The Crown

The Crown

Mandira was a pretty little girl with lovely doe like eyes and hair that framed her hair exquisitely with a thousand ringlets. Mandira belonged to a poor family where it was barely possible to get two square meals in a day. Mandira played with her rag dolls and old tins, empty cans, old lipstick cases, tattered ribbons and broken bangles. She loved to imagine herself to be a Princess dressed in royal finery and precious jewels. One day her mother, who worked for a rich family, brought home a packet of hand-me-down clothes. There was a beautiful pink satin gown trimmed with silver beads, pearls and ribbons. There was a lovely crown to match! Mandira was ecstatic. She wore the gown and placed the crown on her dancing curls. Her eyes shone like diamonds.

Just then there was a knock at the door. An old woman, known to have magical powers stood in the doorway. She smiled kindly at Mandira as Mandira led her in. The old lady said, “Mandira you look like a princess!” The little girl blushed and said, “I wish I could have a real crown; one made of gold and real diamonds!” The old lady touched the crown affectionately and said some magic words with closed eyes. Then she smiled at Mandira and said, “My dearest child, I have changed your crown to one of Gold and diamonds. You may wear it whenever you like and wherever you go. But there is a condition attached to it.” Mandira asked, “What is that?”

The lady said, “Whenever you remove the crown, do so with eyes closed and place it in its box. If you ever set your eyes on the crown, it shall turn back to its old state again. You must never see the crown.” Mandira agreed happily and the old magic lady went away.

The little girl wore her gold crown everywhere. She practiced walking nicely; as stately as a princess! She even worked harder at her school work. She gave up her childish pranks and soon she started shaping up as a graceful and lovely young girl. She loved wearing her crown and did everything to be like a princess, so that the beautiful crown suited her personality.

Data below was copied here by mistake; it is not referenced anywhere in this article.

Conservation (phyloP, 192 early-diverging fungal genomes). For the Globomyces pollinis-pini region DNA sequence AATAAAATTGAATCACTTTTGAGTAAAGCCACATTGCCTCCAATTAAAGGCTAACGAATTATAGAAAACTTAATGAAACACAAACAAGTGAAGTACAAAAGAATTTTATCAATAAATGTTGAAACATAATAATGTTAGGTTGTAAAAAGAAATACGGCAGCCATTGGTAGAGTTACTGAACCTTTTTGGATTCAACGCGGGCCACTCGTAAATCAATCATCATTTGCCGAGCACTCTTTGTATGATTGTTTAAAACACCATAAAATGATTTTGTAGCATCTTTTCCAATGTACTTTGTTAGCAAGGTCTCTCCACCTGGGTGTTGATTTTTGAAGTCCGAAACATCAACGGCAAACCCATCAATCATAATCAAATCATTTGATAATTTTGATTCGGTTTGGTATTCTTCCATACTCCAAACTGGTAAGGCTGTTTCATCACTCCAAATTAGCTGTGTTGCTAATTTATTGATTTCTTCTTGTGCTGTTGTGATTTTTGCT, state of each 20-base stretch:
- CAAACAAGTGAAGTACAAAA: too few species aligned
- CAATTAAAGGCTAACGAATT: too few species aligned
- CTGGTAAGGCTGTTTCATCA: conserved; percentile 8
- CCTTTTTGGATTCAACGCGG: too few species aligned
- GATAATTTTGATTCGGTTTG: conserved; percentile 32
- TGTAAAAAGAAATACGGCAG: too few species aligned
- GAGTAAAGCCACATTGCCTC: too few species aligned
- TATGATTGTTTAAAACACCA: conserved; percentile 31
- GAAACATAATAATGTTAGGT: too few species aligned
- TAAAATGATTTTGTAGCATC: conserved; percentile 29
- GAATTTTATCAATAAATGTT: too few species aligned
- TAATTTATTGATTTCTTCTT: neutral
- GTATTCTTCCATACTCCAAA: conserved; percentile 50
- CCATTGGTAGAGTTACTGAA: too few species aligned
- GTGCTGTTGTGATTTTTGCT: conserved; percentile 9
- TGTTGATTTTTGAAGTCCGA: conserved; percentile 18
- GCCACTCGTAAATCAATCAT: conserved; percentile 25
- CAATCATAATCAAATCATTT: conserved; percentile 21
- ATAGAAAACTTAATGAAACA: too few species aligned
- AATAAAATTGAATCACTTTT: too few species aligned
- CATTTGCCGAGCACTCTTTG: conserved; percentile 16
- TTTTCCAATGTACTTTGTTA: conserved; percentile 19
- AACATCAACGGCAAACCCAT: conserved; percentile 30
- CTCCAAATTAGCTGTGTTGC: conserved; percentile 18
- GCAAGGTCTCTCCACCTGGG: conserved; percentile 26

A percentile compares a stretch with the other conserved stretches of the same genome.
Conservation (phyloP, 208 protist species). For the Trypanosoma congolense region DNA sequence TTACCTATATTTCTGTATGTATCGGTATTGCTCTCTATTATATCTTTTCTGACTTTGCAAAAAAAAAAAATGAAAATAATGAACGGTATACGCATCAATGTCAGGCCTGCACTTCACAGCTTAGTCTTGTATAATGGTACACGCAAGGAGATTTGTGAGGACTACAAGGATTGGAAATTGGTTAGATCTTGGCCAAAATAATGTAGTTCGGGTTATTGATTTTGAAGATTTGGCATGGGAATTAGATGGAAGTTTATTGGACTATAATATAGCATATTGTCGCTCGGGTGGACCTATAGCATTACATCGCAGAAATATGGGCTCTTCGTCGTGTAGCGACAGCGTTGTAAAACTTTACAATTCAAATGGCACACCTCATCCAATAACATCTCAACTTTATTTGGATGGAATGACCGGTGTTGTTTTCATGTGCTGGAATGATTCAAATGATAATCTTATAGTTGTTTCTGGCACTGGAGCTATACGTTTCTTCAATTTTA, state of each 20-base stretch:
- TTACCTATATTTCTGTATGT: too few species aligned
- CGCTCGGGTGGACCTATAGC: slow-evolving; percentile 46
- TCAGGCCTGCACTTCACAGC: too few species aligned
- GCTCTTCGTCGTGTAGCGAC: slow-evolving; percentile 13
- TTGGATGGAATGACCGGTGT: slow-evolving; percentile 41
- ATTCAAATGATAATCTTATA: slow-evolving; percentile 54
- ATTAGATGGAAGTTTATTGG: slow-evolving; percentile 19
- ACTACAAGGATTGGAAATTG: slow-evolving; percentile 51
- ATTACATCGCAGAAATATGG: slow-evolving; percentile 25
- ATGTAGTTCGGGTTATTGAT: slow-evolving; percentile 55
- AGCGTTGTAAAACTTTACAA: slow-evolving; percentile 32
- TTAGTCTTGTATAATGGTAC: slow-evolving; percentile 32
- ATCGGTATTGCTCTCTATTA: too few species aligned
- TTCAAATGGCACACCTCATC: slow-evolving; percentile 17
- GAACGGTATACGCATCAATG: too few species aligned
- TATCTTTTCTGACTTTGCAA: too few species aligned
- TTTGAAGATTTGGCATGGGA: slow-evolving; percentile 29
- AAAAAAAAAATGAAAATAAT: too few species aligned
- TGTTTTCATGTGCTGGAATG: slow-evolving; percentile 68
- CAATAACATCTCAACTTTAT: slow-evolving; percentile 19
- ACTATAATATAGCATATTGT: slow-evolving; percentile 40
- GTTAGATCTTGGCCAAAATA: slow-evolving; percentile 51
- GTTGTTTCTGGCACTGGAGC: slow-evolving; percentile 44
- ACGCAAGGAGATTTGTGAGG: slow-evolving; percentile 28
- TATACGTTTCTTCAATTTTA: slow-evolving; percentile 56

Years passed. Mandira was now a pretty young lady. Poise and grace was a part of her personality. She carried herself as gracefully as a swan. One day the son of the rich landlord spotted her as she fed the pigeons near the temple. He fell in love with her at first sight.

He proposed to her and soon they were to be married. On the eve of the wedding he sent her a gift, wrapped in gold paper. She un-wrapped it and found herself staring at her own reflection in a beautiful gold edged mirror.

She caught sight of the crown on her head but what was that? The gold crown had turned into a worn out plastic one, in fact it was exactly like the one the old magic woman had touched and turned into a golden one! Oh Lord! What have I done! I was not supposed to see the crown ever. As the magic woman had promised, the gold crown is no more a gold crown because I saw it! Mandira shed tears of misery.

Then it dawned on her; there had never been a gold crown. It had always been a plastic one. The magic woman had given her a fantasy and shown her a dream. She had taught her to think like a princess. She had shown her how to behave like a princess. It was all in the mind. It was all a matter of attitude. Sure, you become what you think you are, in your mind’s eye. The wise say: As you think; so you become.

Baba says, “You can either make a picture into God or make God into a picture.” Yad Bhavam, Tadh Bhavathi. (As you think, so you become).